I had the pleasure of helping harvest, along with a bunch of other volunteers, over 450 lbs of Bearss Limes, Valencia Oranges, and Satsuma Mandarins this morning with SoCal Harvest. I couldn’t have asked for a lovelier, warmer winter day to be outside volunteering, and the fresh fruit all goes to help feed the needy at the local area food banks. While finishing up, one of the harvesters mentioned her orange tree at home was covered in what looked like road dust, soot, or black sticky dirt. Based on her brief description, I told her I thought it sounded like her tree may have sooty mold. It literally looks like soot on the leaves and top of the fruit, but doesn’t just dust off or rinse off with a light sprinkling of water. Sooty Mold is a the common name of a variety of fungi that flourish when one or more of the honeydew producing insects, like scale, aphids, psyllids, or white fly have infested a plant. Sooty mold often affects backyard citrus, especially when grown in organically. Without the use of chemicals, most of the honeydew insects stop by the garden at some point in time. Usually the good guys like ladybugs and lacewings keep them in check, but every once in awhile, we get an outbreak of Sooty Mold on our mandarin orange tree, too.
It has been easy to remedy with a simple spraying down with soapy water or a high pressure spray nozzle a few times a week. Basically, to eliminate the mold, the honeydew producing insects need to get controlled. Ants can also be part of the problem if they are farming the little scale or aphids insects for their honeydew, and then control of the ants is also necessary. U.C. Davis ANR recommends additional management methods like horticultural oil, neem oil, or insecticidal soap for dealing with Sooty Mold. But so far, I haven’t had to resort to buying any products for it.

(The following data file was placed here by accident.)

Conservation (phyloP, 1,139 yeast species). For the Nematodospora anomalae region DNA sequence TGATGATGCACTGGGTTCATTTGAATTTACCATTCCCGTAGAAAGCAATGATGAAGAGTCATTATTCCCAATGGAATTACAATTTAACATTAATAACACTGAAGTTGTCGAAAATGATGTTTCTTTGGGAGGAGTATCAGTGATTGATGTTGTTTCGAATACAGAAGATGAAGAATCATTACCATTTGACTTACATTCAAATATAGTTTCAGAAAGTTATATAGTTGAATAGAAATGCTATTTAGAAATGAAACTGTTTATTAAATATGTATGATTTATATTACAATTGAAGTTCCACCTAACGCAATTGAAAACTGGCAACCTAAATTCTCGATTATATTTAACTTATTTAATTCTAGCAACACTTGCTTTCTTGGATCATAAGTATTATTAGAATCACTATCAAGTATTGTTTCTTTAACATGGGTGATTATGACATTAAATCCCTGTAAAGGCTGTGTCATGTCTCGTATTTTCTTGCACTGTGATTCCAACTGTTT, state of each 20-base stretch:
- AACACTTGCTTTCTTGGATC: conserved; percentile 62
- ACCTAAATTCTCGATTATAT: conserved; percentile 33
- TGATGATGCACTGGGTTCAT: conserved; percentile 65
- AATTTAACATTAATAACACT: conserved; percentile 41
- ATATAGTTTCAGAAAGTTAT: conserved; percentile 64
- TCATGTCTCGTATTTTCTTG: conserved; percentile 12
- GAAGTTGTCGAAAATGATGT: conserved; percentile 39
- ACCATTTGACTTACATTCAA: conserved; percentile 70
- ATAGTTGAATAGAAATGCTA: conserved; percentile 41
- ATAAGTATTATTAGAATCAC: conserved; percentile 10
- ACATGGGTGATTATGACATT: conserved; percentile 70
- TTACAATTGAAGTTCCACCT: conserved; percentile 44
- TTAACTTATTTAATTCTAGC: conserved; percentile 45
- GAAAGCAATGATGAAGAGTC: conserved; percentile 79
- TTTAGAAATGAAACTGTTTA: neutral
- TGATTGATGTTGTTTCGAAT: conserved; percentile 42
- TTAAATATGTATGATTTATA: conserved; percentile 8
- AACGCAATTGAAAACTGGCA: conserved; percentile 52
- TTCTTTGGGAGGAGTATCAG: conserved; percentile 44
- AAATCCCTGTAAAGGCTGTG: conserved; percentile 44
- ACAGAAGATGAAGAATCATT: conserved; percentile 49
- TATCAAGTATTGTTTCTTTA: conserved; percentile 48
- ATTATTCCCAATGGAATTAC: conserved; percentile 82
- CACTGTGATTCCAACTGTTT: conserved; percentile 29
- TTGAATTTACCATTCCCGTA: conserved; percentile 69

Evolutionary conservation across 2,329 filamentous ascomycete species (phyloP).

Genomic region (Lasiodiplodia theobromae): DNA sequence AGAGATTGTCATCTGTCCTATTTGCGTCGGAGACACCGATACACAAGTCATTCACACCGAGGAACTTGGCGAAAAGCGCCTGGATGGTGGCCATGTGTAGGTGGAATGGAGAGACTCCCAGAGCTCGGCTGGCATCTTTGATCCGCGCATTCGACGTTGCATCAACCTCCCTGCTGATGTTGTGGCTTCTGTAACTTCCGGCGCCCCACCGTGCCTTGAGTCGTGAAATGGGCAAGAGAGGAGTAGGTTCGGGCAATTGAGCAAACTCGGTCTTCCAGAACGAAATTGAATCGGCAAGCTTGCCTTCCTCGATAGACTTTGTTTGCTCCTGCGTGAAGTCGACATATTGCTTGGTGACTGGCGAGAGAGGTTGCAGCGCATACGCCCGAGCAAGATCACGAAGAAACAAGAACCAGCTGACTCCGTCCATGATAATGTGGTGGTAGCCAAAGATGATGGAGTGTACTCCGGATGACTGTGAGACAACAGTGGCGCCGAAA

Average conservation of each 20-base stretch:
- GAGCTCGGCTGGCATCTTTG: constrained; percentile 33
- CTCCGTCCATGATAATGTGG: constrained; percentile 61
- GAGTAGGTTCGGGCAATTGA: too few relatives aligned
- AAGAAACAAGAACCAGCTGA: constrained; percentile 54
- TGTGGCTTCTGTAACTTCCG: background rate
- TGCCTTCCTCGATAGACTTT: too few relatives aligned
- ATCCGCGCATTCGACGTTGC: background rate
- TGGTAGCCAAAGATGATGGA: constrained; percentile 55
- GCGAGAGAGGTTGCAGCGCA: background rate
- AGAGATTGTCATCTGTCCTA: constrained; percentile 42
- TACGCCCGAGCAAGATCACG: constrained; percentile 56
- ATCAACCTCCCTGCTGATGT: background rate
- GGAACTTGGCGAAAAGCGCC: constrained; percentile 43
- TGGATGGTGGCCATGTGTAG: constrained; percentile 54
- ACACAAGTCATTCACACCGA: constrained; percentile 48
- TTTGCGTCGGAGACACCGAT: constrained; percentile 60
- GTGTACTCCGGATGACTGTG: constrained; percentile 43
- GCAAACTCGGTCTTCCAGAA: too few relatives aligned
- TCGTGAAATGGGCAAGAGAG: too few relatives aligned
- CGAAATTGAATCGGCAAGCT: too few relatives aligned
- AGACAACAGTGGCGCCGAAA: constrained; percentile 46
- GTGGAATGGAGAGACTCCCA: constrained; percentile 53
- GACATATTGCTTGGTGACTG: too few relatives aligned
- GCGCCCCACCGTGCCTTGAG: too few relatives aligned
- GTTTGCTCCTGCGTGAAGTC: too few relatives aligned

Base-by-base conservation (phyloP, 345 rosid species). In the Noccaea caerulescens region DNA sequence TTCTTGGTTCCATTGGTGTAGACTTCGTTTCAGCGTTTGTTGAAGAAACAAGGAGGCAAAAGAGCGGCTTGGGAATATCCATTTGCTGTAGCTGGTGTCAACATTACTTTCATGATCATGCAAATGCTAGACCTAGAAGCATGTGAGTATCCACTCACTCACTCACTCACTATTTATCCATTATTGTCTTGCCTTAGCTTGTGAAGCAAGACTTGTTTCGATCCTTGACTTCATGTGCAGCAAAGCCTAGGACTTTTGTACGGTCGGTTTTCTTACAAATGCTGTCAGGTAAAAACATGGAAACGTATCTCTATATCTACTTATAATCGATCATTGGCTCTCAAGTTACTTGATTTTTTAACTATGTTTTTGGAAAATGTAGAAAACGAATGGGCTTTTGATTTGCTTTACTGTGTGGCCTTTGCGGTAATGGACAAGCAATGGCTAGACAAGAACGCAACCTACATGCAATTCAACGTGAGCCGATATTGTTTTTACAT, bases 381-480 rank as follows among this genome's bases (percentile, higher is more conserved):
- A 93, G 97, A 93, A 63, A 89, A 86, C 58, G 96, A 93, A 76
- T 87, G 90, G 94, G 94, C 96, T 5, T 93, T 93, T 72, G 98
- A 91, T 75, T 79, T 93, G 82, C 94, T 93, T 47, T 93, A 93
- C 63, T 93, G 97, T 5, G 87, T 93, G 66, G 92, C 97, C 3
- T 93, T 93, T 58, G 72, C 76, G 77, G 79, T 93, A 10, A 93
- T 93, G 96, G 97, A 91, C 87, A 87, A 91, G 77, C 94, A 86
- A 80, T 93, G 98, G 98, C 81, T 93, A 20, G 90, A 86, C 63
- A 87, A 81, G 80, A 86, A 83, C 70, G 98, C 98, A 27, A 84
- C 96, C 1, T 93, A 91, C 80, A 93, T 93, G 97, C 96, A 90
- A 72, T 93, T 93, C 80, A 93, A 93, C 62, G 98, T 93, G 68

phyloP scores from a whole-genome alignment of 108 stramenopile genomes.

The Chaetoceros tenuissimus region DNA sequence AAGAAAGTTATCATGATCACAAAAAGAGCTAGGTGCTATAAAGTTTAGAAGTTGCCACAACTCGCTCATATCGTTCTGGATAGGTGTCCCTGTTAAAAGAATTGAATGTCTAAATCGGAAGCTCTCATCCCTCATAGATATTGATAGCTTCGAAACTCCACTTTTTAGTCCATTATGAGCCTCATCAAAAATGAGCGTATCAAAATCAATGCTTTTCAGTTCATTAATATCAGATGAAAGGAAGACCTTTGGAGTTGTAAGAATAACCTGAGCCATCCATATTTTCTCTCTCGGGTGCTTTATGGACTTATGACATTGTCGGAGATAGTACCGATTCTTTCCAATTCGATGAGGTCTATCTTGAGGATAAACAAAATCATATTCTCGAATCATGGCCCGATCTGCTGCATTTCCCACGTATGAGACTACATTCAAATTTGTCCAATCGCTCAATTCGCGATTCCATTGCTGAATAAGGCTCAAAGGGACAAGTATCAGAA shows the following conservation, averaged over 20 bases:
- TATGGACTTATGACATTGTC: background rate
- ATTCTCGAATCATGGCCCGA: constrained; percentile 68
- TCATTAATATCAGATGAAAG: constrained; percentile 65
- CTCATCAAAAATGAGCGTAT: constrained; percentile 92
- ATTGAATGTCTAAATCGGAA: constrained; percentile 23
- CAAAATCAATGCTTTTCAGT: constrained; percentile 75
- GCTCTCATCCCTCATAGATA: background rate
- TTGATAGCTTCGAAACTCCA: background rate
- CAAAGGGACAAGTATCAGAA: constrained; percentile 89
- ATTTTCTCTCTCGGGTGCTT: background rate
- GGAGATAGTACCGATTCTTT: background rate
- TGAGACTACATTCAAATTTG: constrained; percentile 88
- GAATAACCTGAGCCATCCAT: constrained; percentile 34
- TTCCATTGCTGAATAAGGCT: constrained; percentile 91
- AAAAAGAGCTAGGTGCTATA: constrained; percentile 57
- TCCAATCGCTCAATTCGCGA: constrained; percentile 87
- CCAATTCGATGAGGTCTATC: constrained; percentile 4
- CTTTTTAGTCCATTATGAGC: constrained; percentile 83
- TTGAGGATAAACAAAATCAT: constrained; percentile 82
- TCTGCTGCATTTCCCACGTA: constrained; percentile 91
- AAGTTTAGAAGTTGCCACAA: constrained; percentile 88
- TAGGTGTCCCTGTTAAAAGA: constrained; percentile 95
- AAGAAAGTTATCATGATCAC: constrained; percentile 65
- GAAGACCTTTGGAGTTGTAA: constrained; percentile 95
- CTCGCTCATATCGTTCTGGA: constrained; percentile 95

The fruit from a tree affected by Sooty Mold is fine to eat after washing the mold off with soap and water.
Prevention of sooty mold includes keeping the tree healthy, making sure it isn’t drought stressed, and has just enough fertilizer ( or compost in our case.) Also, encourage the good bugs like lady bugs and lace wings to stick around your garden to eat the bad bugs.
More in depth information from U.C. Davis ANR IPM on Sooty Mold can be found here.